- Attackers benefit from denial
- Effective use of the tools
- Disruptive effects
- Constant maintenance required
- Unwieldy and ineffective
- Integration considered most important
As cyber criminals and nation states have increased the volume and sophistication of data stealing attacks on business, security firms have touted various data loss prevention (DLP) technologies.
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But despite the hype and the need to protect intellectual property, businesses are not investing heavily in DLP technologies, a survey of IT security purchasing intentions has revealed.
Why is DLP technology not being adopted if it provides the very protection most businesses need?
Andrew Rose, principal analyst security and risk at Forrester Research believes there are two main reasons: The lack of a compelling motivation and the lack of an enabling data structure.
“Many firms live in blissful ignorance of the reality of the threat environment," Andrew Rose told Computer Weekly.
“Many CIOs do not recognise that breaches could be happening to them right now, and that these could be undermining their long-term competitiveness and even their fiscal survival,” he said
Rose believes that until businesses are hit by a major incident that impacts them publicly, cyber attacks will not be perceived as a significant problem.
“It is this situation that the modern attacker leverages to their benefit, staying under the radar as much as possible, and consequently, firms struggle to understand the benefit of DLP," he said.
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“Indeed, they see them as negatives - requiring investment and valuable resources to implement and then disrupting carefully balanced business processes,” he said.
Rose also believes these technologies would be easier to implement if they could be slotted into existing working practices such as a data classification standard that make it easier to deploy DLP, for example.
A poll of more than 250 IT professionals by Computer Weekly and TechTarget showed that 58% do not use DLP systems.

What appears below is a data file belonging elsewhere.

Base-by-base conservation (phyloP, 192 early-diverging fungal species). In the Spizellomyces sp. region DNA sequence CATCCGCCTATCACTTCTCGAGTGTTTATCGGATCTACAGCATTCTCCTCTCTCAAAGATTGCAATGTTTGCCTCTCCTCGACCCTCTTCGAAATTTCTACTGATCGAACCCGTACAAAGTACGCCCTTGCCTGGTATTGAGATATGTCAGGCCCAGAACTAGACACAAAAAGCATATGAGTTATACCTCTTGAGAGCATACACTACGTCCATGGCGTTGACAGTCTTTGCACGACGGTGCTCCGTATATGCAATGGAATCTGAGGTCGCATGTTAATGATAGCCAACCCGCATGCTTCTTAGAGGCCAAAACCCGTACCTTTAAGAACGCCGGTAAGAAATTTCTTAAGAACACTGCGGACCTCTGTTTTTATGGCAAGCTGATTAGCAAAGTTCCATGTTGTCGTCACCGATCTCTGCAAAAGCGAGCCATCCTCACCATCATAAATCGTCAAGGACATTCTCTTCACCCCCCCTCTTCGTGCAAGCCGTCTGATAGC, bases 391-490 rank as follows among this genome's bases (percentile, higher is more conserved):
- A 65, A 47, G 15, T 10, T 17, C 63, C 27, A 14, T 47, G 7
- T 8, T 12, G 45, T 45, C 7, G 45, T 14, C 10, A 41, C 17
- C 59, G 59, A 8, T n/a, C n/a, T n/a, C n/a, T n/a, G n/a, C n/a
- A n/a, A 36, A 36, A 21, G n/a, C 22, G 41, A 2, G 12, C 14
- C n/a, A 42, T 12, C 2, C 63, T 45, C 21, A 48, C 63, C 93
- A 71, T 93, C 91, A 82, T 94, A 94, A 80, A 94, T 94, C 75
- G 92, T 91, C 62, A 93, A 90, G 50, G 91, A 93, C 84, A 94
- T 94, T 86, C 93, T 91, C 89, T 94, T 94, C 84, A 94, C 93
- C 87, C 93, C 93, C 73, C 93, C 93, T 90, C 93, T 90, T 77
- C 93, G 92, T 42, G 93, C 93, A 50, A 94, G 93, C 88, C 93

“I’m pleasantly surprised that 42% of respondents do use DLP," said Rose. "My concern would be to what extent they are using the tool to provide real business value.”
Of those who said they did use DLP, 24% said it was for email/web, 23% for database applications and 14% for flashdrives and USB tokens.
A significant barrier to adoption of DLP is that fact that it needs to have full backing from the board. The introduction of DLP will have some disruptive effects on the business, is likely to incur unforeseen costs and will take time to get it right, said Adrian Wright, vice-president of research for ISSA-UK.
“There is also a need to educate staff on policies and appropriate use, so projects need to set realistic timescales and expectations as deploying DLP well takes considerable time to achieve," Adrian Wright added.
Adopters should also not underestimate what it takes to manage DLP operationally, he said, as it is likely require a dedicated team - not just additional responsibilities placed on the security or IT functions.
The top challenge cited in implementing DLP was that it was too expensive (32%), followed by concerns over too many false positives (28%), complexity in deployment (27%) and lack of supplier support (13%).
“The research data is peppered with concerns about expense, complexity and issues related to integration and user disruption. Any conversation with a CIO that touches on these topics isn't going to get very far unless it is backed up with a compelling business argument,” said Forrester's Rose.